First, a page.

The Iberian lynx (Lynx pardinus) is one notable example of a species at the brink of extinction. It is also the most emblematic endangered species in Spain, where it has become both a symbol and an enormous challenge for species conservation. Its current situation has prompted its designation as the most endangered felid species and its classification as "critically endangered" by the International Union for Conservation of Nature (IUCN).
Once abundant and widely distributed in the Iberian Peninsula, a steep process of decline and fragmentation during the 20th century has relegated the species to less than 250 individuals located in the two remnant populations in Doñana and Andújar.
Commonly identified causes for the recent decline of the Iberian lynx have included the destruction and fragmentation of its habitat, direct persecution and, more recently, the decline of rabbit populations, a prey lynxes heavily depend on. Genomics can bring hope to their future.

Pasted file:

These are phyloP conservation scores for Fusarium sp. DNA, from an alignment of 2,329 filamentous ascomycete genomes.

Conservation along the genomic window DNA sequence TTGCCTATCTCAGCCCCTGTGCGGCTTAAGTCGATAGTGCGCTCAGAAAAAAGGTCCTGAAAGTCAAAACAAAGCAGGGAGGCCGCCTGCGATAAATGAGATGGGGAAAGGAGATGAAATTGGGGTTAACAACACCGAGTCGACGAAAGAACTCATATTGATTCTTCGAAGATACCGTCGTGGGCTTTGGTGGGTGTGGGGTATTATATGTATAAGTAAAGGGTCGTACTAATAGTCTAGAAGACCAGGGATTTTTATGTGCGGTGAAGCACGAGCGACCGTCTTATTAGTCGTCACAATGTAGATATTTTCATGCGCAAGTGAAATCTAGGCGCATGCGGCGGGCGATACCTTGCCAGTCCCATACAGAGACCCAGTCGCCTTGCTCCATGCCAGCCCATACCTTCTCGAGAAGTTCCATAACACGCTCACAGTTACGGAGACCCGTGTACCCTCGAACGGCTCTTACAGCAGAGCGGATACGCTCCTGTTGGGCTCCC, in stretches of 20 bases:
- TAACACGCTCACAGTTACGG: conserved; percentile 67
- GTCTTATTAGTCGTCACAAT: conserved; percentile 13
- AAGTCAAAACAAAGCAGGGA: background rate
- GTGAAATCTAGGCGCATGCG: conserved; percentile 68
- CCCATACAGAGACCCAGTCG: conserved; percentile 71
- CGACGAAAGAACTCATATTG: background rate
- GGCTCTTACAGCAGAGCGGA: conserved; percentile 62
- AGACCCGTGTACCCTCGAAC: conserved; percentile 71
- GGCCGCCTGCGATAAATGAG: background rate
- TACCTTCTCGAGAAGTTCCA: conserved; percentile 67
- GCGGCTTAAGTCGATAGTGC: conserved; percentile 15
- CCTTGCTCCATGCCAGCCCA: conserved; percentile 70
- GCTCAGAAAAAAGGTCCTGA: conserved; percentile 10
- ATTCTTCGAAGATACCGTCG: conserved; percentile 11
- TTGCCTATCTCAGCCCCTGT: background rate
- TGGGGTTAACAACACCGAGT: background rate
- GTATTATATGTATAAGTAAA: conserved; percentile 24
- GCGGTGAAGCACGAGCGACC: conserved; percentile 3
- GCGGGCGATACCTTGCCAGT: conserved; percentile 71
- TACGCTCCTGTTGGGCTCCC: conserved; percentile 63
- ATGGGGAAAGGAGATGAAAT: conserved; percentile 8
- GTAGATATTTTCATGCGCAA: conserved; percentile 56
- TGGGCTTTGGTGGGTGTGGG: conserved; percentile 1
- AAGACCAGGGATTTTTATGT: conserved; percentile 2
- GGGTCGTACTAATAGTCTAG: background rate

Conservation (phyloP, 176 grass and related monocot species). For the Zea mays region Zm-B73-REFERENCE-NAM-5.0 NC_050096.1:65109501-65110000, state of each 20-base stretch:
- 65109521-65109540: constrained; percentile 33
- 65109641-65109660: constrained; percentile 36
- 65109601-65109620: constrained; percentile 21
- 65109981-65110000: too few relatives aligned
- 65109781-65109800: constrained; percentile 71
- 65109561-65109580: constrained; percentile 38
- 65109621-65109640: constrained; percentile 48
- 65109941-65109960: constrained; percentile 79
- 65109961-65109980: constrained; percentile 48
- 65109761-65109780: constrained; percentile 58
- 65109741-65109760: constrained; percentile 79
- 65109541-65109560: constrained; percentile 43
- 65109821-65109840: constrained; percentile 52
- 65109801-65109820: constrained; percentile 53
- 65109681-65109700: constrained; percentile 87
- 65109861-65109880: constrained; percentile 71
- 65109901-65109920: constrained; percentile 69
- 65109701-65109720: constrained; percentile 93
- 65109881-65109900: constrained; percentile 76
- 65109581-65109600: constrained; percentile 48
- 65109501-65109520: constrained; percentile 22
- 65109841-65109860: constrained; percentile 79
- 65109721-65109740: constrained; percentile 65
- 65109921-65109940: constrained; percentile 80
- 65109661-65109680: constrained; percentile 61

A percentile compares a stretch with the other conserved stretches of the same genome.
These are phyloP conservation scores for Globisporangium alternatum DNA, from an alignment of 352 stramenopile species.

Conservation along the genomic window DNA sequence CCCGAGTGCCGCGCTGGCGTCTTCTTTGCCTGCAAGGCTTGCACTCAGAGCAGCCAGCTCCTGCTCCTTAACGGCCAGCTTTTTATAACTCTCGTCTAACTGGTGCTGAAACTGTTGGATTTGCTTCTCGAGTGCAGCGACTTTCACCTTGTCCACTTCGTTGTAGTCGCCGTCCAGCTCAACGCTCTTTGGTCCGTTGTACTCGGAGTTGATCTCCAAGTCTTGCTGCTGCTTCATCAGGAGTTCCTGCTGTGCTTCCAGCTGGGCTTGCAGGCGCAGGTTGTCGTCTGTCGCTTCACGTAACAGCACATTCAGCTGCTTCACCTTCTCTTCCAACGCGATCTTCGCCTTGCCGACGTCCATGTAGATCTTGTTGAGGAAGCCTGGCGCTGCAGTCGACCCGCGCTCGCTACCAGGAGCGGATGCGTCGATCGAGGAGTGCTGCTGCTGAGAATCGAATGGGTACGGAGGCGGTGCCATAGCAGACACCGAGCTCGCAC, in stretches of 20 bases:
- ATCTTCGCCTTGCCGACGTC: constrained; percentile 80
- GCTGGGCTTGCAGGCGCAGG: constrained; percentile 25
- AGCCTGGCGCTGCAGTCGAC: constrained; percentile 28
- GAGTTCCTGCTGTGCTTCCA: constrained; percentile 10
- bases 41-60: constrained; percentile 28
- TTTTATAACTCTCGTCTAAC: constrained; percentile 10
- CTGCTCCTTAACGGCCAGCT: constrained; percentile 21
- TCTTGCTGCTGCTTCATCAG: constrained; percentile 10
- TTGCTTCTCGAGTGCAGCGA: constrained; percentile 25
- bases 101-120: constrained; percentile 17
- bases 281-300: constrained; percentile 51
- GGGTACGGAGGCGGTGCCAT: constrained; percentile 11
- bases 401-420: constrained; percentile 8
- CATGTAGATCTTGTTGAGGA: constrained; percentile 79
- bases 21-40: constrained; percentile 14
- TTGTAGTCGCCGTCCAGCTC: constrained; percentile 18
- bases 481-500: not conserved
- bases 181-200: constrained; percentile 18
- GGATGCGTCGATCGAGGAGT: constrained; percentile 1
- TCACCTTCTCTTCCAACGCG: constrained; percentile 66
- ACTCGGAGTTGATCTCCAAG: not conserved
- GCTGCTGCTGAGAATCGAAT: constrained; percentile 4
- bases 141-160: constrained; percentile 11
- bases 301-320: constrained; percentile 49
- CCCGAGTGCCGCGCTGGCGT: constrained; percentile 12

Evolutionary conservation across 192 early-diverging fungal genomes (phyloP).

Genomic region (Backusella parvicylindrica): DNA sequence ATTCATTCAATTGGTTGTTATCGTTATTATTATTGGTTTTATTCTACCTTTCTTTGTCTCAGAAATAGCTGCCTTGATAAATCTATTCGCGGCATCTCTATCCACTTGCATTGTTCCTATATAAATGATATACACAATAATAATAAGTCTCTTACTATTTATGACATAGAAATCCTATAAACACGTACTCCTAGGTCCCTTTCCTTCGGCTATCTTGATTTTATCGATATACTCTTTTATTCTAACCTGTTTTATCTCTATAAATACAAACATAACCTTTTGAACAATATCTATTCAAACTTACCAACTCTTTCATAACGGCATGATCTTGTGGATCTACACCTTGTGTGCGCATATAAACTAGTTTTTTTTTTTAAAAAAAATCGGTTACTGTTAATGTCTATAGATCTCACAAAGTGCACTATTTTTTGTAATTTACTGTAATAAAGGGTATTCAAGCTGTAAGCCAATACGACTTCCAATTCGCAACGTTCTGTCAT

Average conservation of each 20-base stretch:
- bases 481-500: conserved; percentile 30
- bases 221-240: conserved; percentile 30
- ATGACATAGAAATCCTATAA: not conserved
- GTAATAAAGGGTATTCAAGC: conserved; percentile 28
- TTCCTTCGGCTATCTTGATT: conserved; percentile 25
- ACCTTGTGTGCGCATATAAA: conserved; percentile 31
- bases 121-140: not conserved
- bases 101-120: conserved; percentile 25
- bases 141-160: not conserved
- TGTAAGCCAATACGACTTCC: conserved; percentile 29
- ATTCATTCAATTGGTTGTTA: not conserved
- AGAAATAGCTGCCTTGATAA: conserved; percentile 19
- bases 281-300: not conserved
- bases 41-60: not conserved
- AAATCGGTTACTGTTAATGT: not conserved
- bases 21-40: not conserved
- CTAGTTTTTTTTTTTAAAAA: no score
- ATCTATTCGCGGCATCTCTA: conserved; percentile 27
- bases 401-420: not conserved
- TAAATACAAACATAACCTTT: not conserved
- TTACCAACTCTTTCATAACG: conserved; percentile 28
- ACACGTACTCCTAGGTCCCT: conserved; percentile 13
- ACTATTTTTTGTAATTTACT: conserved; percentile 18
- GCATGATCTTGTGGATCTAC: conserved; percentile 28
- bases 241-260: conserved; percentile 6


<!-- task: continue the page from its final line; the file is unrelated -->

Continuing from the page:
The Iberian lynx is the most emblematic endangered species in Spain and a symbol and a enormous challenge for conservation. A seteep decline had relegated them to two isolated populations in Doñana and Andújar, both in Andalusia's region, with around 60 and 200 individuals, respectively.
It is suspected that genetic factors might be behind recently observed decreases in survival and reproduction in this populations. Genomic researches will be helpful to improve the conservation programmes, in the Captive Breeding Centres and in the ex situ one, finding the specimens with genetic problems.